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Right to Know Day honoured around the world

Thanks to large protests in South Africa, the government has been forced to withdraw its Protection of Information Bill
Thanks to large protests in South Africa, the government has been forced to withdraw its Protection of Information Bill

Right2Know

Right to information (RTI) advocates around the world have much to celebrate on today's Right To Know Day (28 September) with the launch of numerous tools, initiatives and reports that will make it more difficult for governments and public institutions to avoid their duty to promote information sharing and openness.

Beginning in Africa, where much inspiring right to information news has emerged, a landmark African Platform on Access to Information Declaration (APAI) was adopted on 19 September at the Pan African Conference on Access to Information. The Declaration was made possible by a Working Group that included several IFEX members - Media Rights Agenda (MRA), Media Institute of South Africa (MISA), Media Foundation for West Africa (MFWA), the International Federation of Journalists (IFJ) and ARTICLE 19 - and was supported by partners Freedom House and the World Association of Newspapers and News Publishers (WAN-IFRA).

The 14 principles of the Declaration provide guidance to African countries on enacting access to information laws and promoting government transparency on a daily basis. The APAI also highlights the importance of the right to information in fighting corruption and promoting health and education.

South Africa's decision on 19 September to withdraw its Protection of Information Bill, which would criminalise many aspects of investigative journalism, added another positive development ahead of Right to Know Day. Thanks to large protests in Cape Town and Johannesburg, the government has been forced to send the draft legislation back for further consultation, reports the Committee to Protect Journalists (CPJ).

Highlighting both the good and bad in the Southern African region, the Media Institute of South Africa (MISA) today released its annual reports on the Most Open and Secretive Public Institutions. In award ceremonies held in eight countries, a number of public institutions will receive a golden key for their transparency efforts, while others will be shamed with a golden padlock to symbolise their inaccessibility. Sadly, the MISA chapter in Botswana, allegedly one of Africa's most democratic countries, was unable to find a single institution worthy of the Most Open award. Furthermore, MISA reports that the Office of the President of Botswana yesterday released a statement saying that it would refuse to accept the results of the awards and warning government institutions against attending the ceremony. MISA gave the Golden Padlock award to the Office of the President in 2010.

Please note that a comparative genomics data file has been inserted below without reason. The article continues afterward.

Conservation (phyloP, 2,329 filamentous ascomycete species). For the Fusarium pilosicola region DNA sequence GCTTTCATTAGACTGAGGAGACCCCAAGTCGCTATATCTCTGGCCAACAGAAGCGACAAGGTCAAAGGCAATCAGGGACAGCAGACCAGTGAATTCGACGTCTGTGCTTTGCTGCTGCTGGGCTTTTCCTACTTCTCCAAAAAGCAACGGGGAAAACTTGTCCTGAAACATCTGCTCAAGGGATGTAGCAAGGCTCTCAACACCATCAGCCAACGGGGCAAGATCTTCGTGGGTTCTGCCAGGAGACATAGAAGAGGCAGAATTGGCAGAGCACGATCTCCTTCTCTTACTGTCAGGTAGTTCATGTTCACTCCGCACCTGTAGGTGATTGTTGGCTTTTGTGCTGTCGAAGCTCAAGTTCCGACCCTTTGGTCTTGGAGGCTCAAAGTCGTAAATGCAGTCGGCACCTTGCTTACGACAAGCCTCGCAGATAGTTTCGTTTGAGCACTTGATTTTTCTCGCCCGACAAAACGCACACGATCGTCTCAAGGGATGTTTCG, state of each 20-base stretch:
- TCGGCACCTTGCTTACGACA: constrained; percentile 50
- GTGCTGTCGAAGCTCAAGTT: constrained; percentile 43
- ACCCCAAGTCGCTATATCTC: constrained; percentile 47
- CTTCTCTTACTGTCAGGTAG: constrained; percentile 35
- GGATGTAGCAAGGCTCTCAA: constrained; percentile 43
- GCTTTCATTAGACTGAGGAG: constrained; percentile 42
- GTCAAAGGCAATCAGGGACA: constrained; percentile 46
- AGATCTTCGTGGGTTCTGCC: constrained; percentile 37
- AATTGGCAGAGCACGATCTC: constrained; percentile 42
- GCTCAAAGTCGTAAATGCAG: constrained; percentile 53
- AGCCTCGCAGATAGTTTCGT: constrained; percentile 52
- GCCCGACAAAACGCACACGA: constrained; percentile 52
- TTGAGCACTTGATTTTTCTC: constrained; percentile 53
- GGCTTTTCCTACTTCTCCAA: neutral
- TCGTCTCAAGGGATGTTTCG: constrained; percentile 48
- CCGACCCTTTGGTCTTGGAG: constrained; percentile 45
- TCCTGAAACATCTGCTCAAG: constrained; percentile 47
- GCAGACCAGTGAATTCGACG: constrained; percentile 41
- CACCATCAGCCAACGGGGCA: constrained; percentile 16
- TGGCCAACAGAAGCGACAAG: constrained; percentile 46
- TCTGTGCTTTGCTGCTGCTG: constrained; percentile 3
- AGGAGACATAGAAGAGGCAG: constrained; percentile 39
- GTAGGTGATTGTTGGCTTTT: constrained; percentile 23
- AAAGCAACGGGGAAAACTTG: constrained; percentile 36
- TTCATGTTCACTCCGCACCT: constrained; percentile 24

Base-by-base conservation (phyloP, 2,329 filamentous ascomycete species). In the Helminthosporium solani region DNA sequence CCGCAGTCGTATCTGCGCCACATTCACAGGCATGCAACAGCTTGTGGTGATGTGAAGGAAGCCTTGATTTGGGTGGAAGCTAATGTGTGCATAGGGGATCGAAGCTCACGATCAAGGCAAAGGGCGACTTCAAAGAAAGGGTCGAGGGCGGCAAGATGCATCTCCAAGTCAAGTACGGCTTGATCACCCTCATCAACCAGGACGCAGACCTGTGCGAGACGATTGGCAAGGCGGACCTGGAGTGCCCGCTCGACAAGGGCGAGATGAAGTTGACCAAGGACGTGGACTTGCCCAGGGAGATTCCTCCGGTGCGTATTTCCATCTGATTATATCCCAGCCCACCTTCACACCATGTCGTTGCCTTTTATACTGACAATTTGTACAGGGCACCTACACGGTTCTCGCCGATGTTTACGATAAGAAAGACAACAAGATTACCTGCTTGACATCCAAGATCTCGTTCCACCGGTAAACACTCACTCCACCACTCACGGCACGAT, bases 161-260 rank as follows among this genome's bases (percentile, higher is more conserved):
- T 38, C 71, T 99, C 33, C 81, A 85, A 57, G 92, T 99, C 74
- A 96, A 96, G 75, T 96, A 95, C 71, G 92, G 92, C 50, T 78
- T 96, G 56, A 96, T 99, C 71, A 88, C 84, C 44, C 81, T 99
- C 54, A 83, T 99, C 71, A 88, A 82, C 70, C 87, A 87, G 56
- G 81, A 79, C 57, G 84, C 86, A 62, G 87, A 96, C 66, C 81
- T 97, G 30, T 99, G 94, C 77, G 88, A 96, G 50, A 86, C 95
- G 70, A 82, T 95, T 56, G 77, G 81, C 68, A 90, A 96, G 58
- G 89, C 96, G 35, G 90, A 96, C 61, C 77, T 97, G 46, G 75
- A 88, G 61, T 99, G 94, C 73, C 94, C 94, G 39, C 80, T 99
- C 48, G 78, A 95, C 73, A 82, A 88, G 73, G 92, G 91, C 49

Africa made the "most substantial" gains in right to information, according to ARTICLE 19. New access to information protections were established in Uganda, the Republic of Guinea and Niger in 2011, bringing the number of African countries with right to information laws to ten.

Meanwhile, says ARTICLE 19, in Brazil, representatives of eight governments launched the Open Government Partnership (OGP) on 20 September to promote transparency, fight corruption and bolster accountability around the world. Despite leading the initiative along with the US, Brazil has regrettably failed to implement its own national right to information legislation, reports ARTICLE 19.

In Colombia, the Foundation for Press Freedom (FLIP) reminded the authorities of the right of the public to access information, as part of its joint platform with other NGOs "Más Información más derechos" (More information, more rights).

In South Asia, a coalition including the Southeast Asian Press Alliance (SEAPA), Media Defence-Southeast Asia, ARTICLE 19, and the SAPA Task Force on ASEAN Freedom of Information, are calling on ASEAN and its member states to follow the example of APAI with a joint declaration on access to information. The organisations are also demanding that the right to information and freedom of expression be enshrined in the draft ASEAN Human Rights Declaration.

Inspiring more optimism for the future of access to information around the world is today's launch of asktheeu.org, a web portal created by pro-transparency NGO Access Info Europe. The tool radically simplifies and democratises information requests. Now, EU citizens can make a request to any EU public institution using one site and members of the public can see the requests of others and click a simple "Me too" to receive the same information.

Access Info Europe also joined with the Centre for Law and Democracy (CLD) to launch the first detailed analysis of the legal framework for RTI in 89 countries around the world. See RTI-Rating.org.

In other news that is less positive, ARTICLE 19 reports that some countries have actually weakened their information laws, including Poland and Hungary, while others, including Venezuela, Bolivia, and Argentina, have stalled legislation. The European Union Commission is meanwhile pushing for revisions that would diminish the information-sharing requirements of EU bodies. Frighteningly, at least 10 RTI activists have been killed in India, says ARTICLE 19.

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